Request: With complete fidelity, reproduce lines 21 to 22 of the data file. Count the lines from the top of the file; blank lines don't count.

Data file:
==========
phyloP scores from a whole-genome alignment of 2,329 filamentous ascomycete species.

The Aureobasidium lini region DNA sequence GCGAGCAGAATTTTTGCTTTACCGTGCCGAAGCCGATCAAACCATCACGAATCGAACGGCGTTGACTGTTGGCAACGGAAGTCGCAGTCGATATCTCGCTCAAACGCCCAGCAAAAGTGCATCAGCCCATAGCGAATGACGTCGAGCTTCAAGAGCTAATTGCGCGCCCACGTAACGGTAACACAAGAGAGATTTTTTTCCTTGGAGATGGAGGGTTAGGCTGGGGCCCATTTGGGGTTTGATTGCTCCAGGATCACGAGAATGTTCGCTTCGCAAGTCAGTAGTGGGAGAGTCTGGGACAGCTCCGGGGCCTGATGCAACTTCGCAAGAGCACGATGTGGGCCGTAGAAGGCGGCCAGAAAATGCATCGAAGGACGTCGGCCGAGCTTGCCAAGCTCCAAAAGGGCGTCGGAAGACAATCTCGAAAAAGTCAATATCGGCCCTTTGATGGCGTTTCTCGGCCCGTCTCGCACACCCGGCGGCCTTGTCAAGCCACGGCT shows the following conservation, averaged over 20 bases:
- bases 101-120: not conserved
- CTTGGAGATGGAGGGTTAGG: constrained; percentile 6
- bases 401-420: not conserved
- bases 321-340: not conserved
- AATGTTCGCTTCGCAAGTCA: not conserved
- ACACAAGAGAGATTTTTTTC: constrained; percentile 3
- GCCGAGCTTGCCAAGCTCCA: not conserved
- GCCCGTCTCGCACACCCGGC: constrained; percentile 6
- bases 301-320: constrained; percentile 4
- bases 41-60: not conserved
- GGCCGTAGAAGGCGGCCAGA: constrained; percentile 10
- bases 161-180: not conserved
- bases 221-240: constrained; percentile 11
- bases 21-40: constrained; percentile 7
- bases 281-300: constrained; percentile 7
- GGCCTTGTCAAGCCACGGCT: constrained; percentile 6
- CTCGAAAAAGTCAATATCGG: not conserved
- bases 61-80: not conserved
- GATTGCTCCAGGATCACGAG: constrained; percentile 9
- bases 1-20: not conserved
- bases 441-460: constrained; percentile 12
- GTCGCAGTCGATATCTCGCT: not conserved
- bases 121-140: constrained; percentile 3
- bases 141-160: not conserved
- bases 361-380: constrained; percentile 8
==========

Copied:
- GATTGCTCCAGGATCACGAG: constrained; percentile 9
- bases 1-20: not conserved